The Risks and Rewards of Rebranding

BY ITW Consulting


It would be a bold move to decide that, after years of speaking a certain way, wearing a certain type of clothing and keeping a certain type of company, today is the day everything changes—today is the day everything people knew about you will become obsolete. If you’re a brand, however, it’s not that hard to imagine. Rebranding happens for all kinds of reasons, with all kinds of results. The important thing is to understand the value of strong branding today and to recognize when it’s time to hit the reset button.

Branding at Yonge and Dundas in Toronto
Cieslok Media, a leader in out-of-home advertising, demonstrates the power of branding in its large-scale displays, as well as on its website.

Even the world’s strongest, most enduring brands have undergone change to some degree over the years. Sometimes change is incremental, as in a new logo design; sometimes it’s a complete overhaul, as in a new everything. But it shows that evolution is integral to the vitality of the company behind the brand.

So, why should a company rebrand?

  • Consumers have a hard time remembering your brand
  • Your company logo and tone of voice are outdated or out of sync with your product offering
  • Your current branding is too weak or diffuse to thrive across multiple channels
  • Your customers or your customers’ expectations have changed
  • You’ve undergone significant restructuring or expansion and want to emphasize it
  • Your current branding efforts simply aren’t attracting or maintaining customers
  • You want to differentiate yourself from a close competitor

For some companies rebranding comes hot on the heels of a failure, rather than as a proactive move. Recognizing a decline in the early stages will help you time your rebranding just right, while at the same time ensuring you are not forced into a desperation move. Brand management requires constant attention and some foresight, but also an understanding of how customers view your current branding efforts. Your own perception could be wildly out of sorts with the perception of your target market. Customer intelligence—from surveys, social media engagement, even unsolicited feedback—can be invaluable in knowing when (and whether) to initiate a rebrand.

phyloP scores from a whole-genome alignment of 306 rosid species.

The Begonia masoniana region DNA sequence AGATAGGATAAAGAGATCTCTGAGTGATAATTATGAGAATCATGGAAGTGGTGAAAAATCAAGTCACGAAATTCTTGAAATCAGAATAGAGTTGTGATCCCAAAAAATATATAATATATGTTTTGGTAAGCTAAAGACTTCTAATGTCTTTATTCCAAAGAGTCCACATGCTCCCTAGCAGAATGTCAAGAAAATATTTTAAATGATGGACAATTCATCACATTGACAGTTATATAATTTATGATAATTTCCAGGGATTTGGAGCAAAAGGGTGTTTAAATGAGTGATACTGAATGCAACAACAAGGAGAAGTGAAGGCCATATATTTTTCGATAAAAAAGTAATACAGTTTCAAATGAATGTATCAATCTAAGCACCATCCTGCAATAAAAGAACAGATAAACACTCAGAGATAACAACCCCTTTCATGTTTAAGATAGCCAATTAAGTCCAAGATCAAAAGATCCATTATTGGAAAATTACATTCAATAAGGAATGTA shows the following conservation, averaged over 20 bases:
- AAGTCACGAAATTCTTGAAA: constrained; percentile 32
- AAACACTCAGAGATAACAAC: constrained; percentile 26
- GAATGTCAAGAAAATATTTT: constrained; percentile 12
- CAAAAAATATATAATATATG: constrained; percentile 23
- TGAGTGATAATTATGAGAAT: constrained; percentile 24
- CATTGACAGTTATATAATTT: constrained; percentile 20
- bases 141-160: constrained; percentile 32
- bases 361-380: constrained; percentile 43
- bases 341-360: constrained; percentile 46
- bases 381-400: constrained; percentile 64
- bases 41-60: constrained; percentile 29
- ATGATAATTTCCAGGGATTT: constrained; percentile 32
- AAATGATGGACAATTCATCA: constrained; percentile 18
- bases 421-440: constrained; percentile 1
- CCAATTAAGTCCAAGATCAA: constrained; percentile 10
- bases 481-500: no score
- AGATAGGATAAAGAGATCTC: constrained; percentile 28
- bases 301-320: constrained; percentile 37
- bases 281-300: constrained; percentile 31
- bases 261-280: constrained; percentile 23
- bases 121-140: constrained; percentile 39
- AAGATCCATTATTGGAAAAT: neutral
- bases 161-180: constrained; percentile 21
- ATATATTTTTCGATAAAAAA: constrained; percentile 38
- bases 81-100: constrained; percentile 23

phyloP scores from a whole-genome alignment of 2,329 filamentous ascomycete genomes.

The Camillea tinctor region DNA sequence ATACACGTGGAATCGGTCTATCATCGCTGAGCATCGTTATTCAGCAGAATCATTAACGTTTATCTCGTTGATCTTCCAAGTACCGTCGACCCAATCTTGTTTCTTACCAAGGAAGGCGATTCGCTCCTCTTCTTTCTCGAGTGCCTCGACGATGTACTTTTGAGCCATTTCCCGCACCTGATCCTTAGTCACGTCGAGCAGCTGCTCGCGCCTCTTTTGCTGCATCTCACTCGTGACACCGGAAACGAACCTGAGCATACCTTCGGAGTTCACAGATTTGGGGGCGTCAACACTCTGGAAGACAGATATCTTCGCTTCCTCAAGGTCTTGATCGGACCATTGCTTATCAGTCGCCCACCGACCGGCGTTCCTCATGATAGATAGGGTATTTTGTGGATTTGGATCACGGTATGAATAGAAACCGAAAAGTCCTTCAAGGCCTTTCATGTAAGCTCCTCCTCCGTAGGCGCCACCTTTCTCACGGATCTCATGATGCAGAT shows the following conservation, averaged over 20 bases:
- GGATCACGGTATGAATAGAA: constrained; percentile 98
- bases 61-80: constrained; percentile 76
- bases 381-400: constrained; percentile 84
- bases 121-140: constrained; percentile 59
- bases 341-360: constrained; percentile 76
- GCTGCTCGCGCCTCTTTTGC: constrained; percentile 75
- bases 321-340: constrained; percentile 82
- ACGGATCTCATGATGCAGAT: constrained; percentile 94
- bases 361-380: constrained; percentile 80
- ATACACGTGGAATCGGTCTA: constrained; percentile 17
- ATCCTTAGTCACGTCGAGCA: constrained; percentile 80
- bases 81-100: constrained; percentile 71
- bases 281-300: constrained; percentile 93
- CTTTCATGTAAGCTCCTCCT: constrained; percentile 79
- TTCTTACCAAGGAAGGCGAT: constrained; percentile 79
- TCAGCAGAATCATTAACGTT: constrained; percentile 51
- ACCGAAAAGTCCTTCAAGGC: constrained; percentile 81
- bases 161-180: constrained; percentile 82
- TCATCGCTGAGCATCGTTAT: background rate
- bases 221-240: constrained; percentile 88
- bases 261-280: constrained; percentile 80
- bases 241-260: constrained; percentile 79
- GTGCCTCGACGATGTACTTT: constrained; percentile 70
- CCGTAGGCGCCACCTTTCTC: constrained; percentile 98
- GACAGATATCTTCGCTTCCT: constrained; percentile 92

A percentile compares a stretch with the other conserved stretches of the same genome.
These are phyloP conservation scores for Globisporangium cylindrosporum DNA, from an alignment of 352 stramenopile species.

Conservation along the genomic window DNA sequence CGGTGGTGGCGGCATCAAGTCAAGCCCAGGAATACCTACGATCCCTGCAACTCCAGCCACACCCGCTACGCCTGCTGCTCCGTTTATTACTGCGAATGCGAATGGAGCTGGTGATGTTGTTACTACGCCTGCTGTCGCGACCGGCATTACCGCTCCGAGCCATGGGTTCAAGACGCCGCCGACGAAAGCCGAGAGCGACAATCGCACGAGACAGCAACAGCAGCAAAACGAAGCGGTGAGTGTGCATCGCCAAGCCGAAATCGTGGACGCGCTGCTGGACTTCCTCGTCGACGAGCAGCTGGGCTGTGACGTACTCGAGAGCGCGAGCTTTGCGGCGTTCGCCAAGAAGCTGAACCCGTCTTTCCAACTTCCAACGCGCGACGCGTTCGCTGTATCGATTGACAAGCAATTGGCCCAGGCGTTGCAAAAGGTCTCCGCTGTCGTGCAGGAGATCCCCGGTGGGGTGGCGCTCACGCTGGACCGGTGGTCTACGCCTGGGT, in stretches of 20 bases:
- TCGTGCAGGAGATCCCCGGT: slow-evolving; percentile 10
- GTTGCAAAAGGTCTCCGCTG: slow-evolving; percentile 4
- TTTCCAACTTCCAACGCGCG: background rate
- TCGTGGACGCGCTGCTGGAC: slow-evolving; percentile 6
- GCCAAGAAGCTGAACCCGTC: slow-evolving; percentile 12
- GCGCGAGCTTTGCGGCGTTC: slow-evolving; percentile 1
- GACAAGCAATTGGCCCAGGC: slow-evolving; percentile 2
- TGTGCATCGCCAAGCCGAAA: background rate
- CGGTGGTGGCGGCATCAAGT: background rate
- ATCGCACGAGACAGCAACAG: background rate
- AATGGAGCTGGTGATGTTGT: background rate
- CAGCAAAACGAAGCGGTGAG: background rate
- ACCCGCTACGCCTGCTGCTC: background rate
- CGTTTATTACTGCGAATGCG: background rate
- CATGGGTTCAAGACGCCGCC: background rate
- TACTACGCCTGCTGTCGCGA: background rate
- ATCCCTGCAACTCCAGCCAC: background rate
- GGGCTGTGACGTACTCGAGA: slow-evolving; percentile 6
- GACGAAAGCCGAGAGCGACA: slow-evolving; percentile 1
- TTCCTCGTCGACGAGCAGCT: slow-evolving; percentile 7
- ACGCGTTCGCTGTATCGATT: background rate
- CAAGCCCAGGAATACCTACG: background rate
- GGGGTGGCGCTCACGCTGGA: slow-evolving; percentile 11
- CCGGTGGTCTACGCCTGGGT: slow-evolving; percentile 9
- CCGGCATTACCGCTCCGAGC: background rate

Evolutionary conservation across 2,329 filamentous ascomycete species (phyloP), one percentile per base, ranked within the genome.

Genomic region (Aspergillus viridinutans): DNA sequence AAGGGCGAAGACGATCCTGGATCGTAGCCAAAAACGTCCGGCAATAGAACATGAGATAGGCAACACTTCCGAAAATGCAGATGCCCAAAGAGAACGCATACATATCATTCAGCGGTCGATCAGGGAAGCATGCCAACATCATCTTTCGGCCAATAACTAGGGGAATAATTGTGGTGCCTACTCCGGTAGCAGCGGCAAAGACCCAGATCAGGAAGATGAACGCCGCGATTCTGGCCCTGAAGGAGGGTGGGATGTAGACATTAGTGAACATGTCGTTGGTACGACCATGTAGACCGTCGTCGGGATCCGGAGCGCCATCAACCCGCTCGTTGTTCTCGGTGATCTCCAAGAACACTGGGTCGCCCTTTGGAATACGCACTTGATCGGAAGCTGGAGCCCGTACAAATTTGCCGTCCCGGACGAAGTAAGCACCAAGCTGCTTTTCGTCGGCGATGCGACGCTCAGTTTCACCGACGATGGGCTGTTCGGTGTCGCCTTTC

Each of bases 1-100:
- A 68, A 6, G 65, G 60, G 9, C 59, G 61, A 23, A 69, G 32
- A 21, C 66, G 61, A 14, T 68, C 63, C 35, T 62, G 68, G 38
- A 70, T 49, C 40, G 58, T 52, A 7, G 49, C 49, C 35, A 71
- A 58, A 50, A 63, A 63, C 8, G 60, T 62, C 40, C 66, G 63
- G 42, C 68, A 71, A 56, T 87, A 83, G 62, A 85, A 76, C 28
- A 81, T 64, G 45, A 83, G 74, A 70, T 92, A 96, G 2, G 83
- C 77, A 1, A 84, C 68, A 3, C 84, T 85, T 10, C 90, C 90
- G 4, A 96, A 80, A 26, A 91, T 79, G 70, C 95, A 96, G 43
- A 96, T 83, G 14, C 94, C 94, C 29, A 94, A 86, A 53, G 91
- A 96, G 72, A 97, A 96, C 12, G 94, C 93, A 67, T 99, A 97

Logo design: One step or one step of many in rebranding

As the face and first point of contact for a brand, the company logo carries a lot of responsibility. It has to be original but memorable, simple but not plain. It should work across multiple channels, equally effectively no matter where it appears or in what context. No wonder so much money gets dumped into the design of something that might appear no larger than a thumbnail.

It takes a lot of courage, and maybe even some desperation, to do away with a symbol of your company and start from scratch. Only you can determine when it’s time to take this dramatic route, but it’s not a decision to be taken lightly, or without the research to support it. There’s a reason brands usually stick to gradual change: making an overhaul to your logo or your entire brand identity essentially throws out everything associated with them.

A more reasonable route—and one that won’t alienate existing customers—is an updated logo design. After a period of obsession with depth and various eye-catching effects, designers have shifted toward flat. More personable, more approachable, more effective with modern consumers. Many brands have also dropped their dusty personas in favour of something down-to-earth and sociable—a shift seen in conversational copy, simplified logo design and even the adoption of lower-case type in branding materials, especially in the digital space.

Whatever the motivation or the size of the company, rebranding is a bold decision. Spectacular failures have shown just how wrong a seemingly simple change can go. Then again, business has never been for the faint-of-heart, and no success was ever won in the business world without shouldering some element of risk.